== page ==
experiences of BPD patients lead to the inhibition of
constructive“mentalizing” capacities used to reflect upon
self and others. BPD patients show distorted, blocked or
“hyper-analytical” thinking processes when asked to
describe attachment experiences (Fonagy et al., 2003).
They often demonstrate a misleading hypersensitivity to
others' mental states that facilitates manipulating and
controlling perceived threatening relationships. Based on
this model, we interpret the increased STS activation in
BPD patients as a neural indicator of fear-based
hypervigilance in attachment relationships.
A second finding was the decreased activation of the
parahippocampal gyrus in BPD patients compared to
controls. Along with the hippocampus, this region is in-
volved in memory processes (Eichenbaum, 2000).
Recently, we have shown that this region is associated
with a “subsequent memory effect” for neutral items that
are encoded in a positive emotional context in healthy
subjects (Erk et al., 2003). Reduced parahippocampal
activation in BPD patients, thus, may be explained by
reduced positive valence of memories of dyadic interac-
tions. This interpretation is consistent with the finding that
both resolved and unresolved controls in our study re-
ported greater positive interactions in the dyadic narratives
(i.e., warmth and mutuality) than the BPD patients.
4.3. Limitations and conclusions
Several limitations of our study must be considered.
First, speaking within the scanner is associated with
movement; however, the amount of movement was
comparable to other studies without speaking (Kircher
et al., 2001). We used several measures to account for
residual movement in our model, such as, including
movement parameters as a covariate of no interest as
well as modeling the onset of every spoken word.
Furthermore, the activated regions were not those
typically found for movement artifacts. Second, our
sample size was not large enough to fill all four cells of
the design. The control analyses showed that medication
status and including the two resolved patients did not
change our main results. Nonetheless, our findings must
be examined using larger samples. Third, the influence
233 A. Buchheim et al. / Psychiatry Research: Neuroimaging 163 (2008) 223–235
of lifetime psychiatric conditions in the patient group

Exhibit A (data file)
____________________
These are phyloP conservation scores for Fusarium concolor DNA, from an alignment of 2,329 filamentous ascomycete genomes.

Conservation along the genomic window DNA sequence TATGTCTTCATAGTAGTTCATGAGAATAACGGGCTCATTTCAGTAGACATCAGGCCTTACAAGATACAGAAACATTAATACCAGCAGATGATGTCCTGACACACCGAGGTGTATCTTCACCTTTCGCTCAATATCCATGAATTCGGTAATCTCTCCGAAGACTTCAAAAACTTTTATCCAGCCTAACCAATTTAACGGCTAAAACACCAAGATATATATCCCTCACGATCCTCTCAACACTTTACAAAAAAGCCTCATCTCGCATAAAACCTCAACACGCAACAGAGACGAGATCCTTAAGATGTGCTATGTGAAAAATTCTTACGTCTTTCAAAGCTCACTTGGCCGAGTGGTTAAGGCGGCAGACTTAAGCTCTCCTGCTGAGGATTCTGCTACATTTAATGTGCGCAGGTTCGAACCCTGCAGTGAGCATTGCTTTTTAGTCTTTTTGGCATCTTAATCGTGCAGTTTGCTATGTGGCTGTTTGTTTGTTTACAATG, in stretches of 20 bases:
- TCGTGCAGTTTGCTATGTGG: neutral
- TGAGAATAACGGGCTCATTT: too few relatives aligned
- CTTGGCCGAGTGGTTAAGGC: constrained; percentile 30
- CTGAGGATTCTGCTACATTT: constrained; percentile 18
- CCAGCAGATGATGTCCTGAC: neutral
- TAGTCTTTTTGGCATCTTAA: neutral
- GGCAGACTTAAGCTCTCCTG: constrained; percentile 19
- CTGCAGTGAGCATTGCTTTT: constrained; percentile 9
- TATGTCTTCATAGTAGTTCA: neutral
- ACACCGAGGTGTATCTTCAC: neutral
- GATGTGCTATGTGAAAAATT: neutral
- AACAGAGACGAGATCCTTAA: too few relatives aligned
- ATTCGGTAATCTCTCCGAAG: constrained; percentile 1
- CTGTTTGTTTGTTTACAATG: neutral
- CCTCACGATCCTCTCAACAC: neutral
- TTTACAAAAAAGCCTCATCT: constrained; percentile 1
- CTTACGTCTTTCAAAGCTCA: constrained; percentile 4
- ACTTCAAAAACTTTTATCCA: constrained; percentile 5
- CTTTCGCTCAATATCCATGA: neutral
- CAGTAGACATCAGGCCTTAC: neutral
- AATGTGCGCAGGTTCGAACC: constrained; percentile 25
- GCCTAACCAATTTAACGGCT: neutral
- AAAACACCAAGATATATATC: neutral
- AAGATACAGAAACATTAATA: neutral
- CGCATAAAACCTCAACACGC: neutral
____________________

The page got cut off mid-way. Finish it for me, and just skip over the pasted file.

cannot be ruled out, although patients with current
psychosis and substance abuse were excluded.
In conclusion, our behavioral results confirm that
BPD pathology is associated with traumatic attachment
fear related to autobiographic abuse and loss experi-
ences. The monadic attachment pictures representing
aloneness showed narrative and neural patterns of dif-
ferentiation between patients and controls. The fact that
such a differentiation was found only between (unre-
solved) patients and (resolved and unresolved) controls
can be interpreted such as that attachment disorganiza-
tion and disease specific factors have additive effects.
Our findings may provide evidence for possible mech-
anisms related to the fearful intolerance of aloneness in
BPD patients (Gunderson, 1996). The dyadic pictures,
representing the quality of potential attachment interac-
This finding highlights borderline patients' hypersensi-
tive attention to the social environment (Fonagy et al.,
2000) and addresses their poor contextualization of
positive relationship memories (Levy et al., 2006).
Our results suggest evidence for potential neural
mechanisms of attachment trauma underlying interper-
sonal symptoms of BPD. Moreover the findings indicate
that we have developed a sensitive procedure capable to
eliciting differences in patterns of brain activity between
controls and individuals with BPD.
We thank Edgar Schilly and Marco Jahn, Department
of Psychiatry, University of Ulm, for technical assis-
tance in fMRI data analysis, Kathrin Brändle, Depart-
ment of Psychiatry and Department of Diagnostic
Radiology, University of Ulm for assistance in fMRI
acquisition, Dipl.-Psych. Claudia Simons and Justice
Krampen, Department of Psychosomatic Medicine and
Psychotherapy, University of Ulm for translating the
German transcripts into English. We thank Dipl.-Psych
Dagmar Pape, Munich, a certified Adult Attachment
Interviewer in the hospital and PD Dr. Fabienne Becker-
Stoll, Munich, a certified judge, for classifying the Adult